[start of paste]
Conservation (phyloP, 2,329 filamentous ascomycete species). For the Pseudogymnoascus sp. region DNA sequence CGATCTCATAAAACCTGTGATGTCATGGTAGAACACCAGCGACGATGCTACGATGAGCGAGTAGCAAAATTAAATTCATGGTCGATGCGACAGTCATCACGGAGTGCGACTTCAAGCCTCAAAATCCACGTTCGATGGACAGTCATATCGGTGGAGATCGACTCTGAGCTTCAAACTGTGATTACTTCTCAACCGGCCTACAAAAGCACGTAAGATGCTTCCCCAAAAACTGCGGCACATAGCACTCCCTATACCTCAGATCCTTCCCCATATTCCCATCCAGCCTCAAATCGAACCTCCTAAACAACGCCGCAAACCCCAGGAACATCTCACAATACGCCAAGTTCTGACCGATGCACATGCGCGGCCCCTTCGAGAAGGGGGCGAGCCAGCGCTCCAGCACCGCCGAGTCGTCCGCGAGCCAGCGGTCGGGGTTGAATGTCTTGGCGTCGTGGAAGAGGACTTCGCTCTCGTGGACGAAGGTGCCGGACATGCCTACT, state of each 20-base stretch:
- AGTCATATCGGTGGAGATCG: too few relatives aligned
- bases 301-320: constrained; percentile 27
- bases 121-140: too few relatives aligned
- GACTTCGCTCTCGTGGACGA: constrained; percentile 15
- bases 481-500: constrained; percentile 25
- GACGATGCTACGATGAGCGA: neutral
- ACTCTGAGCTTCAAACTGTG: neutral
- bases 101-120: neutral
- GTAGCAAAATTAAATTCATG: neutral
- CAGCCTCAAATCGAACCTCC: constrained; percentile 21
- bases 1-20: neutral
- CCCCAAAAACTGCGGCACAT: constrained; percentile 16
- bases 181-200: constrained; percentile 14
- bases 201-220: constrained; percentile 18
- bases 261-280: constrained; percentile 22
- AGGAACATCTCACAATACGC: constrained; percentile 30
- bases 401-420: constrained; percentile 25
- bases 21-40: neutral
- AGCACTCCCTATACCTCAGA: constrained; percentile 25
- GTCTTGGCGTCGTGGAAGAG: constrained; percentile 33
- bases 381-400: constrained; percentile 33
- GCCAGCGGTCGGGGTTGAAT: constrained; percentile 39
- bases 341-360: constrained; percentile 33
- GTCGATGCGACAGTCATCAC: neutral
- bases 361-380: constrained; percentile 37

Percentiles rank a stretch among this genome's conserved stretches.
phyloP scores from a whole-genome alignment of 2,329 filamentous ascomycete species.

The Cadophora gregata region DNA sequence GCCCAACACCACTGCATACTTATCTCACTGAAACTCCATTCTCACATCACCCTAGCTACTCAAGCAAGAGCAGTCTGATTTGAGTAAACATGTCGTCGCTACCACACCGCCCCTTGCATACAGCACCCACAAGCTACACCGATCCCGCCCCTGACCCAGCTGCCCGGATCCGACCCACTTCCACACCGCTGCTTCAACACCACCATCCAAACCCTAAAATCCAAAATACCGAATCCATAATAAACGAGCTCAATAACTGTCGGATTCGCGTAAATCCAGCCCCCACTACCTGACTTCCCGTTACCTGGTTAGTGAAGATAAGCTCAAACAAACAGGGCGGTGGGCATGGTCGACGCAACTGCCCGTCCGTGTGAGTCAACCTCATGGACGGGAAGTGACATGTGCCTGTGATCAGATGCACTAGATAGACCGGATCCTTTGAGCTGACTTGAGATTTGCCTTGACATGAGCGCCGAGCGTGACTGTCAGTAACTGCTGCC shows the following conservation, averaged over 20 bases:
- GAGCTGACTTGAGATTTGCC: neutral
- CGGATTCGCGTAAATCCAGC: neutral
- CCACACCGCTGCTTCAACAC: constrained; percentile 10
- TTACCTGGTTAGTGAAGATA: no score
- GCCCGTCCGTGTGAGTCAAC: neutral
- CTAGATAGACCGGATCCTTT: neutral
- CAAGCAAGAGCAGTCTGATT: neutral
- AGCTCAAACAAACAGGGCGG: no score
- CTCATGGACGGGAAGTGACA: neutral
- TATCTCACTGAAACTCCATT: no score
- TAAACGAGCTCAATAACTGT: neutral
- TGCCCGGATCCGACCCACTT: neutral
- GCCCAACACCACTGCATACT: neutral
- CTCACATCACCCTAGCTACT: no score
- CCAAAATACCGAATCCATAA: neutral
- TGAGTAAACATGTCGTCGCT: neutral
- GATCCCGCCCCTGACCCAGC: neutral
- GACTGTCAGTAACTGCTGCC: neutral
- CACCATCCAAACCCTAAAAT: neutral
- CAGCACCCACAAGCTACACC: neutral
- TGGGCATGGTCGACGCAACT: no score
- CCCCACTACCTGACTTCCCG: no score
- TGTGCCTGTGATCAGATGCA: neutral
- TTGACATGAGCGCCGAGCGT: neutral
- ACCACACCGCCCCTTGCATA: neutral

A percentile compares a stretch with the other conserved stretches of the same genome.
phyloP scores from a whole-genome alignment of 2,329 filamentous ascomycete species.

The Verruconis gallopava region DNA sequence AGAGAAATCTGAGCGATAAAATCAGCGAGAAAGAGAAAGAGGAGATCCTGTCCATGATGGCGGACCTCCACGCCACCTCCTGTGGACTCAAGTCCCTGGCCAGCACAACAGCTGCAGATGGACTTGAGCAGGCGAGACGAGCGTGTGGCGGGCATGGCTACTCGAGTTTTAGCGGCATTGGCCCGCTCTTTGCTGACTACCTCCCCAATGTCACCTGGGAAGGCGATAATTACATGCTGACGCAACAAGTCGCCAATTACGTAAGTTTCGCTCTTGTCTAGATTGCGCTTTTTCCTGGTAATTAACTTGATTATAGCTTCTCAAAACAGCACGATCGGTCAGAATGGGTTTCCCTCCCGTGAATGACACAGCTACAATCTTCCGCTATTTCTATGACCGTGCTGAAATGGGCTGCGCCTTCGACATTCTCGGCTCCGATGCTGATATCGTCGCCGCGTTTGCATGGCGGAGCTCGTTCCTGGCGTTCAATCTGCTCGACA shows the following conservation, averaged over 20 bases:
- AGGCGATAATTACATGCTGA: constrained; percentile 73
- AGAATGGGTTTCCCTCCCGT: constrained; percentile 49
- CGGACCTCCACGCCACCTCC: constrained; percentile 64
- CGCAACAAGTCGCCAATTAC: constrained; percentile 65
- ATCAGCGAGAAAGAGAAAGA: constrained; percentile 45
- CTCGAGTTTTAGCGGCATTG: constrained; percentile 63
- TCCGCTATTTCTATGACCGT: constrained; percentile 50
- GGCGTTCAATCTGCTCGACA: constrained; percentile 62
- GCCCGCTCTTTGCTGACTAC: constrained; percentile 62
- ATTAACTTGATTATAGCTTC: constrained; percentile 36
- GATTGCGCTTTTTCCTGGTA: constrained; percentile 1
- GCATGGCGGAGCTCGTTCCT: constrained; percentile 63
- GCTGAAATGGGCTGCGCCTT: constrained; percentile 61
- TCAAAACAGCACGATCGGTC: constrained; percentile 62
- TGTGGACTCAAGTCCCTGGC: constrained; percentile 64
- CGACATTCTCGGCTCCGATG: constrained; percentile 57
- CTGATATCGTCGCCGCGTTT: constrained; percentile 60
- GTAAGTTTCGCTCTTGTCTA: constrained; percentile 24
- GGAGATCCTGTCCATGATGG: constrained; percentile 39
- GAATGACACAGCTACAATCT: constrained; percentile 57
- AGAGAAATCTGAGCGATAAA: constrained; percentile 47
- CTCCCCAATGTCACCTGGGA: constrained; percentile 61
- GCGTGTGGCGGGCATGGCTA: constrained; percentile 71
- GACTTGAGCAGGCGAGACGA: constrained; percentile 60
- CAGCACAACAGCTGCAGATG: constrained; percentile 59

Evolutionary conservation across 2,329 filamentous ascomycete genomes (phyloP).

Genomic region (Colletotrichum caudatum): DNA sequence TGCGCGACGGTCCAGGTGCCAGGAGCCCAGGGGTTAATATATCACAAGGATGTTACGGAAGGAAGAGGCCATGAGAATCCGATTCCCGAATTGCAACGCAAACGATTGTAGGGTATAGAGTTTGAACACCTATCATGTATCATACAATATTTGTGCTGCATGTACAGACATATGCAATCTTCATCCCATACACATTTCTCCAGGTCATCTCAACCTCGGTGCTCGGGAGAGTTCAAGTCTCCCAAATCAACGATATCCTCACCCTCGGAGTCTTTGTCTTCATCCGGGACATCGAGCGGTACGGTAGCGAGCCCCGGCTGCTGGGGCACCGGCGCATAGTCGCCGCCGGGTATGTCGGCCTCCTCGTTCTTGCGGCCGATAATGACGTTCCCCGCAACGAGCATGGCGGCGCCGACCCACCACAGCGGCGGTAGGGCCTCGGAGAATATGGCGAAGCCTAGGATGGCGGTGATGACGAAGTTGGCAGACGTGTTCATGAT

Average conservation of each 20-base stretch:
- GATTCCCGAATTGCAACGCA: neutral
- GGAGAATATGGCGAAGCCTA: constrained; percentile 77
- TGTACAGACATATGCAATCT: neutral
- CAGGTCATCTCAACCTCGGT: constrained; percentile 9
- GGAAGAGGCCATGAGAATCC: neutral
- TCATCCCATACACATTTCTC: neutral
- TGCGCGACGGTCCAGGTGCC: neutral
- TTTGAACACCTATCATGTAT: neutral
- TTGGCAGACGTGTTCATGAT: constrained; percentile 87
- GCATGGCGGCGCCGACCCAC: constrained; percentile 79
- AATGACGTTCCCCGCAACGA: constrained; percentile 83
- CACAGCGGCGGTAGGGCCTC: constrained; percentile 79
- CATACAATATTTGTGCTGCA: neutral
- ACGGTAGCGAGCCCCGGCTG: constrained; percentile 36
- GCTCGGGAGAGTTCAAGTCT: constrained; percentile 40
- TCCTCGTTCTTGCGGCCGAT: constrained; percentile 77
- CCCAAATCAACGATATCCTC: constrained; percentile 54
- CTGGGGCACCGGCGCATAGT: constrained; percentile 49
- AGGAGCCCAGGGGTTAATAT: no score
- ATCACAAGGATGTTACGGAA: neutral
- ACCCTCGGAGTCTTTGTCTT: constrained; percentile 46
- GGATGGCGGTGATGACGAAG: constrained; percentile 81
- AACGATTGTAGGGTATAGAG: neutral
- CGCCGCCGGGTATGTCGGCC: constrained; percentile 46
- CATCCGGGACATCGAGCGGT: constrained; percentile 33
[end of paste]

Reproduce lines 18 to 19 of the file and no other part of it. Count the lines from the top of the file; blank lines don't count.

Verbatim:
- bases 401-420: constrained; percentile 25
- bases 21-40: neutral